The Quebec government should be congratulated for learning from past missteps and opening up the development of its new research and innovation strategy to the broader industrial and economic community. After receiving sharp criticism in the past for not consulting on previous strategies, the Charest government has invited two outside organizations to handle the consultation portion of the strategy's development (see page 5).
The reaction has been extremely positive, with previously marginalized groups now afforded the chance to make the next strategy the most inclusive ever. There's a lot at stake. Quebec has spent billions on research and innovation over the past decade and currently enjoys the country's highest R&D to provincial GDP ratio.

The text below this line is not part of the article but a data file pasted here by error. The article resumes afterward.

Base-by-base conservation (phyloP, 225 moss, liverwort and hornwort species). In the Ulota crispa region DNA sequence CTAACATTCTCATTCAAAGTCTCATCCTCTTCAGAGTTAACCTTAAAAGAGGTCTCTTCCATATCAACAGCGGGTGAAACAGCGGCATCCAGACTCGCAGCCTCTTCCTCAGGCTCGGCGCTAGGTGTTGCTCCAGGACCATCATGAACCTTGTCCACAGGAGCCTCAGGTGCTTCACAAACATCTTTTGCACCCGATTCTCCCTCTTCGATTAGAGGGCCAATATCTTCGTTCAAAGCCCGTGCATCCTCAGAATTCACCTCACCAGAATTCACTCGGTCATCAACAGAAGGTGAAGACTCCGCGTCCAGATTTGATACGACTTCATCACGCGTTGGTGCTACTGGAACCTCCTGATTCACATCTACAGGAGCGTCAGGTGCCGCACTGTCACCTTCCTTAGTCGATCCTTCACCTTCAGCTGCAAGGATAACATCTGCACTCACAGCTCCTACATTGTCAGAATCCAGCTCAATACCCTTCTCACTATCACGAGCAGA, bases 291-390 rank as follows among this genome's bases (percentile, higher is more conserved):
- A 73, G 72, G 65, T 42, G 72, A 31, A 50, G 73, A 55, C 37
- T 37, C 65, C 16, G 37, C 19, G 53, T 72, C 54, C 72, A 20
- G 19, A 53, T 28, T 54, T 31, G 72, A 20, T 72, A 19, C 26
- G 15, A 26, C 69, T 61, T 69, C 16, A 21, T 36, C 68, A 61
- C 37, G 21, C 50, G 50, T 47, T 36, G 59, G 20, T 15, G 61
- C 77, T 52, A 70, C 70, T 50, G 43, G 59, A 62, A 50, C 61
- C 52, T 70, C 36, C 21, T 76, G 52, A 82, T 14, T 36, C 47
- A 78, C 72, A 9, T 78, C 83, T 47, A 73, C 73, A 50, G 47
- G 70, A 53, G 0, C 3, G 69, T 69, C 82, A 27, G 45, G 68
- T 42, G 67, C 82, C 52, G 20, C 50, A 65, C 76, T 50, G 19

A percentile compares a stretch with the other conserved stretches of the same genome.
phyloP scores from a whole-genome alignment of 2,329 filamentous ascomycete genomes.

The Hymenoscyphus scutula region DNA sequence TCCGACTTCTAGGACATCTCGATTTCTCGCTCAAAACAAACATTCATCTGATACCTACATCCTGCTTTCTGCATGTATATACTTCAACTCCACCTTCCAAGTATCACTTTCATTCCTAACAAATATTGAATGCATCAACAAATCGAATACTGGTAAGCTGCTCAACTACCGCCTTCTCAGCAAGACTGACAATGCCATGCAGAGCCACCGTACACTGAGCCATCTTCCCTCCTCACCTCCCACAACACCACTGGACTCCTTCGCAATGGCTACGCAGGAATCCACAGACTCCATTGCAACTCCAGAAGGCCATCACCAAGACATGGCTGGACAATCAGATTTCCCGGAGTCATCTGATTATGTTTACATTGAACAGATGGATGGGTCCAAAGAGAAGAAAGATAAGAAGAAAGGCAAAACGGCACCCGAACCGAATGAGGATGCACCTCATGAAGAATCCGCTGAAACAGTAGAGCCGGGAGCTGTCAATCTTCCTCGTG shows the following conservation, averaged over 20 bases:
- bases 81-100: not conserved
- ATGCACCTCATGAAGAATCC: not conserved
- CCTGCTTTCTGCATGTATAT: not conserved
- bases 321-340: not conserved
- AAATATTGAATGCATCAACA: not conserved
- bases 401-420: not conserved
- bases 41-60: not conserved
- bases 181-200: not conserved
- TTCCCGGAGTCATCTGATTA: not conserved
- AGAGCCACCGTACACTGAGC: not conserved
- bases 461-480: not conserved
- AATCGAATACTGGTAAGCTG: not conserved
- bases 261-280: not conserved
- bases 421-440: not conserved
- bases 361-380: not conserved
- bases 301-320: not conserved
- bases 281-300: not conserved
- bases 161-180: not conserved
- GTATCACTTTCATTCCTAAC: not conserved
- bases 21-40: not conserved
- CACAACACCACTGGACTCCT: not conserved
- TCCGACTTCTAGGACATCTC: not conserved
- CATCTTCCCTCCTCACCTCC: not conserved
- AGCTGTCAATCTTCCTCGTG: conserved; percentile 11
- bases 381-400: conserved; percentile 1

Yet continuing high unemployment and growing weakness in sectors such as pharmaceuticals suggests the policy environment and mechanisms for stimulating innovation and economic growth can be improved. The government is doing its part by quickly eliminating the deficit and now it's hoping to craft a set of policies that will boost industrial R&D, increase public-private collaboration, inject some real-world thinking into the education experience and support sectors with the greatest economic and social benefit.
Unlike other provinces, Quebec has placed considerable importance on the social sciences and humanities (SSH) and their role in enriching the province's innovation culture. By including both SSH and industry in the process, the likelihood of emerging with a research and innovation strategy that benefits the greatest number of people is greatly enhanced.